A recent report estimated that 20% of American adults (42 million people) report that pain or physical discomfort disrupts their sleep a few nights a week or more.When asked about four common types of pain, respondents of a National Institute of Health Statistics survey indicated that low back pain was the most common (27%), followed by severe headache or migraine pain (15%), neck pain (15%) and facial ache or pain (4%).6   Most population-based studies have shown that women report more facial pain than men1,4,5 with rates approximately twice as high among women compared to men. In clinical populations the rates for women are even higher.2 On the other hand, other studies have found no sex difference in the prevalence of orofacial pain. Several studies have also shown variability in the prevalence across age groups. The age distribution of the facial pain population differs from that of the most usual pain conditions. In contrast to chest and back pain, for example, facial pain has been suggested to be less prevalent in older age.4

Diagnosis

See more information

The International Headache Society (IHS) has published diagnostic criteria for primary and secondary headaches as well as facial pain.7 Criteria have also been published by the International Association for the Study of Pain (IASP).8 The impact of trigeminal pain must not be underestimated. Consequences include interruption with daily social function such as eating, drinking, speaking, kissing, applying makeup, shaving, and sleeping.9 Burning mouth syndrome has been reported to cause significant psychological impact in 70% of patients5 and 29% of patients experiencing temporomandibular joint (TMJ) pain report high disability resulting in unemployment.4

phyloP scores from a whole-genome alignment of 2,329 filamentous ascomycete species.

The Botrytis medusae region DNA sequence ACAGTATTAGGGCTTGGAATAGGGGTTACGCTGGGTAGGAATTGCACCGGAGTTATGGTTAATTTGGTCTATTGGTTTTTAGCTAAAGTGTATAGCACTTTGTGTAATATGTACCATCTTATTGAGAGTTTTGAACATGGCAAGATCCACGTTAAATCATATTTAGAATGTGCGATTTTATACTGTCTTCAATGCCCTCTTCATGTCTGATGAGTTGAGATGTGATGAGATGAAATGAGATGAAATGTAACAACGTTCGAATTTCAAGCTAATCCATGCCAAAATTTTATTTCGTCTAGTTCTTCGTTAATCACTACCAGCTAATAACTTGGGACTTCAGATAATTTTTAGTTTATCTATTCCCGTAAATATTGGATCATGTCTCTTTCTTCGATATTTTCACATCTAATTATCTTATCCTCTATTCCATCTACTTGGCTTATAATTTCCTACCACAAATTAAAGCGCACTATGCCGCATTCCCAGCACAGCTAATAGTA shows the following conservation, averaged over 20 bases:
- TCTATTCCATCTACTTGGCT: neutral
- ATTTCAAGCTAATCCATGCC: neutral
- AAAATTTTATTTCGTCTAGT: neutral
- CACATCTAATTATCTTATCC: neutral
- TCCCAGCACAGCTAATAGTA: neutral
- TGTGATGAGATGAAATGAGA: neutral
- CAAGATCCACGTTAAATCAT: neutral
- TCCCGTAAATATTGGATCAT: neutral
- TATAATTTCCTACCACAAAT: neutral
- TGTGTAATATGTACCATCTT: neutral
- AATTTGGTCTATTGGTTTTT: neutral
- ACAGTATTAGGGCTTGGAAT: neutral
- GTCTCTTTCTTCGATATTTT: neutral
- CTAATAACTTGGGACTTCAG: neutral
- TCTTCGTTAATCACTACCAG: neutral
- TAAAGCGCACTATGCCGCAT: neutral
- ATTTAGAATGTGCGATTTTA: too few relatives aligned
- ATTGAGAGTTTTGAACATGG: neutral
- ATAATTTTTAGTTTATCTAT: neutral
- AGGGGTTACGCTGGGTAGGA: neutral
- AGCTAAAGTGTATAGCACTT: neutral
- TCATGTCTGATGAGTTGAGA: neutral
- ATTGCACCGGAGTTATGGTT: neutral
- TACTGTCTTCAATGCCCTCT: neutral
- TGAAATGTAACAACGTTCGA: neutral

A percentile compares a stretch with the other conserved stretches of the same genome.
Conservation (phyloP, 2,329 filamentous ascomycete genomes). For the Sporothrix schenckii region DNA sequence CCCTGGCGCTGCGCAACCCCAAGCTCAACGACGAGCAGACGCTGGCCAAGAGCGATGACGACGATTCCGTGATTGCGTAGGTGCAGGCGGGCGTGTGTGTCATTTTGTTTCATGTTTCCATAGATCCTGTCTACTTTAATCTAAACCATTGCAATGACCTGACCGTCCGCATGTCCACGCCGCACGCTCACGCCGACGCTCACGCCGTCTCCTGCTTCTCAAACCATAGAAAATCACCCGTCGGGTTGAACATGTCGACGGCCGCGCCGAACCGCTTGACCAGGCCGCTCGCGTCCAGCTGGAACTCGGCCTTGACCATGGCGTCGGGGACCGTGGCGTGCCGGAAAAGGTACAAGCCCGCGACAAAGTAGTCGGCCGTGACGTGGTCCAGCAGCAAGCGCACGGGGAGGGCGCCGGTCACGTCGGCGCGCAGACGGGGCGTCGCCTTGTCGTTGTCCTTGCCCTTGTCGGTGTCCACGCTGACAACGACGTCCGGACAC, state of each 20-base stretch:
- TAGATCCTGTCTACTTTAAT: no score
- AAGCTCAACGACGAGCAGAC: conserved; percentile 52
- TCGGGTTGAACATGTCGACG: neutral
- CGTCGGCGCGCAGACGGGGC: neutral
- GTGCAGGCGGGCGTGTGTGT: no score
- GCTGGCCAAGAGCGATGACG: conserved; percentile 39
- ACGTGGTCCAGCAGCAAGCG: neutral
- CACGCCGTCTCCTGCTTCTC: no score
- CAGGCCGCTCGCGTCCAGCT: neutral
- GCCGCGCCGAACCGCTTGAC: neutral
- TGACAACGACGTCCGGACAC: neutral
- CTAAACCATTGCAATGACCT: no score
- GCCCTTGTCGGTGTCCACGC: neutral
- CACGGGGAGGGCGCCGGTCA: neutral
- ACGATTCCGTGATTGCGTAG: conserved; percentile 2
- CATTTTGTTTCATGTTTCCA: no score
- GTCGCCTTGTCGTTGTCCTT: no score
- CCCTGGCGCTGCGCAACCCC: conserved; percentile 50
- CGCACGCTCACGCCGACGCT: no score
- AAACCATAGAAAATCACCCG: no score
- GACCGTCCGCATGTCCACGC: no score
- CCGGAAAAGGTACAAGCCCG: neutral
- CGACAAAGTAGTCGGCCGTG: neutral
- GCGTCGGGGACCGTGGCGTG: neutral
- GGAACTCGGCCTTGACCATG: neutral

Systemic disorders that may contribute or cause chronic orofacail pain must be excluded (Table 2). In addition signs of sinister (neoplastic diseasemust be recognised and urgently referred as appropriate (Table 3).

Many orofacial pain conditions may mimic toothache (Table 4) and the GDP must always consider neuropathic pain as a possible cause of ‘refractory toothache’ so that irreversible and damaging treatment, done with the best intention, is avoided.

Necessary investigations include haematological (Table 5) and radiographic examinations. Routine panorals are the first view of choice o exclude local disease. Often if the patient presents with neuropathy, neuralgia type symptoms MRI may be required to exlucde space occupying lesions, demyelinations (Multiple sclerosis) and vascular compromise (for TN Patients) see Figure 2 a-c.

A table is provided to summarise the differential diagnosis for chronic trigeminal pain (Table 6).

Classification of Orofacial Pain

See more information here and here.

The aim of this section is to outline the causes of chronic orofacial pain (lasting >3 months). However, the most common causes of acute dental pain are trauma or infection of the dental pulp which contains the nerves and vessels supplying the tooth.

See table illustrating a suggested classification for chronic orofacial pain.

Chronic orofacial pain 

Several classifications of chronic orofacial pain have been presented and they do conflict with each other. The author will use the mechanistic based classification by Woda et al3 for this chapter as it presents a pragmatic and clinically useful tool.

Group 1: Neurovascular (predominantly ophthalmic division [V1] pain)

Headaches comprise most of this group of conditions. A recent NICE guidance and pathways.10

Migraine

Migraines are perhaps the most studied of the headache syndromes. This is due in part to the high incidence and significant loss of productivity and limitation on quality of life suffered by those with the syndrome.9 It is estimated that 17% of women and 6% of men have migraine headaches. Onset is usually in the second or third decade.9

Characteristics of migraine include:10